HUUB’s Jessica Learmonth (GBR), Georgia Taylor-Brown (GBR) and Kristian Blummenfelt (NOR) soared to ITU Grand Final success over the weekend in Lausanne, Switzerland. For Blummenfelt it was his first WTS win after a string of podium placings over the last few seasons.
Learmonth and Taylor-Brown secured second and third respectively in the WTS rankings with their Silver and Bronze on the day, behind Katie Zaferes (USA).
It’s almost needless to say that Learmonth emerged first from the water to string out the majority of the field. Close behind her were fellow HUUB athletes Sophie Coldwell (GBR), Vittoria Lopes (BRA), and Taylor-Brown.
Zaferes and Flora Duffy were ever so slightly on the back foot but soon closed the gap in the early stages of the bike. Further back, it looked like the firepower of Nicola Spirig (SUI), and Taylor Knibb (USA) could bring back the early leaders. Perhaps sensing this, Duffy pushed on and in the process dropping Taylor Spivey (USA) and Coldwell.
The gap to the chasers waived as both packs had strong athletes pulling their turns, and many athletes suffered on the demanding bike course. Going into transition, the leaders had a gap of around 50 seconds, but it looked like the win would still come from upfront.
After 5km it was a battle between the three most consistent athletes of the year, Zaferes, Learmonth and Taylor-Brown. However, the last lap seemed too much for the young Taylor-Brown as the other two put daylight into her leaving it a two-horse battle. It was Zaferes who prevailed, pulling away in the final 200m as she approached the finishing straight to claim her first World title.
In similar fashion to the women’s race, HUUB led the way in the water through Henri Schoeman (RSA). Not far behind were Richard Varga (SVK), Jonny Brownlee (GBR), Blummenfelt and a host of the worlds best.
It took an entire lap of the bike course for a group to assemble, driven largely by Blummenfelt and Brownlee, who looked keen to establish a smaller lead pack to isolate some of the faster runners further back.
It was not to be as current World Champion Mario Mola (ESP) along with others, made his way up to the front of the race. This looked like the selection for the day, and unfortunately for the likes of Alex Yee (GBR), Tyler Mislawchuk (CAN), and Hayden Wilde (NZL) they would spend the rest of the bike losing time to an incredibly strong and driven front pack.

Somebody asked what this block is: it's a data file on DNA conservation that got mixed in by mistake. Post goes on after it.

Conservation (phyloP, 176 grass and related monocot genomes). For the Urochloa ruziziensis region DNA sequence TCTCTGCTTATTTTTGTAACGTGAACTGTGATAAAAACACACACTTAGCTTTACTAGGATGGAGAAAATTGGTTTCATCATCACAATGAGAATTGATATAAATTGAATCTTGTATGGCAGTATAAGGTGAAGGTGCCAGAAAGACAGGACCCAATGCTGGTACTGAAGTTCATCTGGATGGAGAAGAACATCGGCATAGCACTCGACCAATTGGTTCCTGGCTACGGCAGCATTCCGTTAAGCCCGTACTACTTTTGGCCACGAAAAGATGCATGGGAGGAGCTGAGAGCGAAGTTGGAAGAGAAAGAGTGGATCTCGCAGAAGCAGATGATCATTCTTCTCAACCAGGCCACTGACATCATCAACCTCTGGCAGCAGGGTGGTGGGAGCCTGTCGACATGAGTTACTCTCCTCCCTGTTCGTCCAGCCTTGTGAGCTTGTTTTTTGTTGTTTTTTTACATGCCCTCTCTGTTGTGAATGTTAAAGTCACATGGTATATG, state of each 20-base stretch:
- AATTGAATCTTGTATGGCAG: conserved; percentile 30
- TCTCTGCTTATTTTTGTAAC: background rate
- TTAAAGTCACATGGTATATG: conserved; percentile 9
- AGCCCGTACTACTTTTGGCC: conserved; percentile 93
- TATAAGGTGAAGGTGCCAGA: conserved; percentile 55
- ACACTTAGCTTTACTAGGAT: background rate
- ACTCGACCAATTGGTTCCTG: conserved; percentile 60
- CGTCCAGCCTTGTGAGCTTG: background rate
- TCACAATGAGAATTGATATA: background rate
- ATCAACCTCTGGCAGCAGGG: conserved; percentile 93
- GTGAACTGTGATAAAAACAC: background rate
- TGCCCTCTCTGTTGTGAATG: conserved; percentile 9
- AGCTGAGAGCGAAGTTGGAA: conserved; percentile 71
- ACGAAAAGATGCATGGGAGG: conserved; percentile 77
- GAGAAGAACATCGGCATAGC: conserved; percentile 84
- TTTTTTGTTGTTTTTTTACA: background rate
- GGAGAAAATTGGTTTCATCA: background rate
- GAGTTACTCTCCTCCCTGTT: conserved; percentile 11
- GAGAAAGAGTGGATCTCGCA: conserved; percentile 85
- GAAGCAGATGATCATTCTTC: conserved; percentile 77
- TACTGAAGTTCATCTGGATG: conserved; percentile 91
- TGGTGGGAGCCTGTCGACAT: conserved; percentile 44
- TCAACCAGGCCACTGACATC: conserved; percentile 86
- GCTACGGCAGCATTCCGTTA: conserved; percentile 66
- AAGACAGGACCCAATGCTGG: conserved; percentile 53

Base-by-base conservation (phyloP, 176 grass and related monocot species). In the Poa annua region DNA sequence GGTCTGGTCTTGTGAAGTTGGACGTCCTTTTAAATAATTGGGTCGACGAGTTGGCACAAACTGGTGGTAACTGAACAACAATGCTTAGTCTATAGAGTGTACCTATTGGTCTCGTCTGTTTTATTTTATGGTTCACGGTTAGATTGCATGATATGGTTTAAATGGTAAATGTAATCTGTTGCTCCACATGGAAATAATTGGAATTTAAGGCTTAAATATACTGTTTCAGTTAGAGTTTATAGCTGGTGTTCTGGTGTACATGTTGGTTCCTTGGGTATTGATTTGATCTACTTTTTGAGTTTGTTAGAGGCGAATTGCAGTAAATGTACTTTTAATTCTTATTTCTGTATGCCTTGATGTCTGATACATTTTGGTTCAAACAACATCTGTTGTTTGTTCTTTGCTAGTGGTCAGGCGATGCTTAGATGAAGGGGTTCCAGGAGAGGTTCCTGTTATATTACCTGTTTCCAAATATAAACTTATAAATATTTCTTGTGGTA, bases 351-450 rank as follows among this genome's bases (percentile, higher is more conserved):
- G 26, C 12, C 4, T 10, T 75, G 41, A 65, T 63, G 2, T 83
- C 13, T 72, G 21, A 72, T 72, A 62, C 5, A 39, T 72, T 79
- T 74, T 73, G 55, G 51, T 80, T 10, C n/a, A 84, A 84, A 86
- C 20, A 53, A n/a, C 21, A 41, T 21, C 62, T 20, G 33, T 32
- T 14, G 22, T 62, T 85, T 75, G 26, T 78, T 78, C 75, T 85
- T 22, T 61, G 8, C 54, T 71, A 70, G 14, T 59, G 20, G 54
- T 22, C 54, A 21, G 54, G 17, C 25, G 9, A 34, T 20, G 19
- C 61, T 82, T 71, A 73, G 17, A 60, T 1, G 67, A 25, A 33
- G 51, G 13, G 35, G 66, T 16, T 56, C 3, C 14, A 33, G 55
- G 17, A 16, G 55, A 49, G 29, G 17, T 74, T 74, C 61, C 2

By the second transition, the gap had grown to 1 minute 40 aided by breakaway attempts from Brownlee, Blummenfelt and others. Unfortunately for Brownlee a collision in T2 put him on the back foot straight away and with the pace applied early on, he could never get back into the battle for the podium.
Blummenfelt was the first to mount a serious attack, and at the first attempt, he was reeled back in. On the second ask, he proved too strong for Mola and Luis as he thundered through the streets of Lausanne. Luis looked to be suffering as he fell back from Mola and was also passed by Gustav Iden (NOR) and Fernando Alarza (ESP) in the final stages.
Blummenfelt won his first WTS in epic style with Mola second and Fernando Alarza (ESP) third. Iden showed he is undoubtedly another Norweigian to look out for in the future finishing in 4th. Luis did enough on the day to be crowned World Champion in a season that has shown him to be a favourite for the Olympic games next year.
Jetze Plat (NED) arguably put in his most dominant display ever in the PTWC category, beating his compatriot Geert Schipper into second place by close to 6 minutes. This is his fourth consecutive World title, and he remains unbeaten since 2015.
Joe Townsend (GBR) rounded out the podium to claim another championship medal. In the women’s PTWC category, Jade Hall (GBR) finished in 4th. George Peasgood (GBR) competing in the PTS5 category led the way in the water, and at first, looked like he could build a substantial lead going into the run as we have seen many times this year. However, Peasgood was given a dubious drafting penalty, which put him out of contention for a podium finish. He will be massively disappointed, but the young British athlete has shown great improvements in 2019 and will have eyes firmly on Tokyo 2020.
HUUB was well represented in the mixed relay event with Alex Yee and Ben Dijkstra competing for GBR. The race was a close-fought battle between Great Britain, New Zealand, Germany, USA and France. In the end, a late surge by Hayden Wilde (NZL) on the bike gave him enough gap over Yee to claim the title. Yee ran away from the other nations to claim second with Team USA in 3rd.